Jean Luc Bonneau, a delegate of the French trade union CFDT, claims that the site is “viable” due to its earnings of “€50 million in dividends to shareholders” in the last five years. According to Bonneau, the “closure has no justification.” In fact, the decision to close the factory at Nantes was made by its ownership MatlinPatterson Global Opportunities Partners, which intends to sell off the entire company to raise cash for new investments in “distressed” businesses. MatlinPatterson is one of the leading “vulture funds” that specialize in buying financially weak businesses and selling them off at a high margin after restructuring. The fate of the Goss workers had little to do with the “financial crisis” and everything to do with higher profitability in other markets.

In late March 2009, workers at a Caterpillar plant in the French Alps briefly held five managers captive in a dispute over severance packages. The incident was the third time in three weeks that French Caterpillar workers had detained their bosses to protest job losses. After announcing 22,000 job cuts worldwide in January and February, Caterpillar sought to lay off 733 workers—about a quarter of the workforce—at its factories in the towns of Grenoble and Échirolles. Combined with those already laid off and those whose short-term contracts would not be renewed, a total of about 1,000 workers at the French factories were losing their jobs.

Pierre Piccarreta, a CGT union representative, called the actions an effort to apply “pressure” so as to “restart negotiations.” He also added, “At a time when the company is making a profit and distributing dividends to shareholders, we want to find a favorable outcome for all the workers and know as quickly as possible where we are going.”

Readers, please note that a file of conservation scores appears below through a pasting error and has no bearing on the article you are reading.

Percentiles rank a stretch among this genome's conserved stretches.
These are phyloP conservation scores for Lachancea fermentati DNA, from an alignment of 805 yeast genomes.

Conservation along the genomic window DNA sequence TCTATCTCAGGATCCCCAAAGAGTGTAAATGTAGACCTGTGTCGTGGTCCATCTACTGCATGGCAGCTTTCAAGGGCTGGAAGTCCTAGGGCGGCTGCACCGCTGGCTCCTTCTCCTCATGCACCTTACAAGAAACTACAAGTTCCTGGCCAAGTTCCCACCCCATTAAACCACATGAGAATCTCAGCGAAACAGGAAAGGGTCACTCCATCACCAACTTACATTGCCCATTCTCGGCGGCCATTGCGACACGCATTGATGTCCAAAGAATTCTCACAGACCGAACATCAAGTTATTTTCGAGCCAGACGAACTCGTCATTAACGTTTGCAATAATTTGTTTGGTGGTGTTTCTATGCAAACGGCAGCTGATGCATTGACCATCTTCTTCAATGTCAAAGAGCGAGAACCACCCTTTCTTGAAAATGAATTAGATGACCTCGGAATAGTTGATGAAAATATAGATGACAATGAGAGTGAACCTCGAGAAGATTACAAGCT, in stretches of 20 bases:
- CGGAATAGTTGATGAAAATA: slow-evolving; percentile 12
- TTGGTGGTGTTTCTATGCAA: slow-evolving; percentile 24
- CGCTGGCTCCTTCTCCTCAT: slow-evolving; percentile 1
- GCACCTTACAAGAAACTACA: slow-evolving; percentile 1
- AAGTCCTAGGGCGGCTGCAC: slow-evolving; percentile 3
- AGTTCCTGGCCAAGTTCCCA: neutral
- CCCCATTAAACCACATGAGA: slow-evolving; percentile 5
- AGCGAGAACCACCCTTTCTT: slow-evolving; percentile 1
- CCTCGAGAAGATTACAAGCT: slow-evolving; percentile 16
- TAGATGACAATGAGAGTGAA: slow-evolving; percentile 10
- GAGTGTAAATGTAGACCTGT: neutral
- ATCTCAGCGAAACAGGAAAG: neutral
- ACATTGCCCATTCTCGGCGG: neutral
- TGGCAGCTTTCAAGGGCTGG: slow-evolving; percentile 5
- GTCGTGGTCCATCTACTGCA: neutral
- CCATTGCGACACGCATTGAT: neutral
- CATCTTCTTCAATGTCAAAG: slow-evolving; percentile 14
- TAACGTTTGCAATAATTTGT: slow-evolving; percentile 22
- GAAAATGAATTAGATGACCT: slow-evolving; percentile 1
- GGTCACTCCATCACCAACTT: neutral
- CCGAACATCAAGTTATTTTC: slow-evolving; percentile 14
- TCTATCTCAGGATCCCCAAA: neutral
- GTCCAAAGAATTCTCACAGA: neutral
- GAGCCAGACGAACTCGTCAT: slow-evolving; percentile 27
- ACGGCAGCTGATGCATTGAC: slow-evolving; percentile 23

The Caterpillar “bossnappings” seemed to inspire other frustrated workers. In the following weeks workers held a 3M executive overnight, forcing management to discuss job cuts. Workers at Sony’s French division held a chief executive and director of human relations for a day. Two managers from a Kleber-Michelin machine-parts factory in Toul were also locked up and held by workers demanding negotiations over lay-offs.

These acts of worker resistance are on the rise globally as millions of workers feel anger at corporations that are seemingly using the current financial crisis as a cover for laying off long-term workers and restructuring labor markets through plant relocations and wage cuts. Unite, which itself is under financial stress, has held events to call attention to the need to reform Britain’s redundancy laws to prevent employers from using bankruptcy as a means of circumventing severance pay.

The worker actions in Europe represent working-class resistance to employers who arbitrarily shut down plants without the participation of employees. In South America, factory workers have taken the next step by demanding workers’ right to control plants that have been shut down by their owners. In Argentina and Venezuela, workers, who have operated some factories without corporate managers for nearly a decade, are demanding that their governments pass legislation legitimizing the expropriation of factories under worker control.

Under the pretext of the financial crisis, finance capitalists are determined to unload the debt burden off their books, and multinational corporations are closing factories to take advantage of lower-wage workers on a global basis. In response, a growing number of workers vulnerable to layoffs across Europe and North America both within and outside of unions are now resisting closures through sit-down strikes and other forms of direct action. Where unions are unwilling to resist the corporate assault on labor, militant workers are engaging in direct action through factory occupations and mass insurrections demanding that plants be reopened or lay-off benefits improved. The wave of factory occupations continuing through 2009 may represent only the beginning of a broader sit-down movement throughout the world, and, following examples in Latin America, demands for worker control over factories.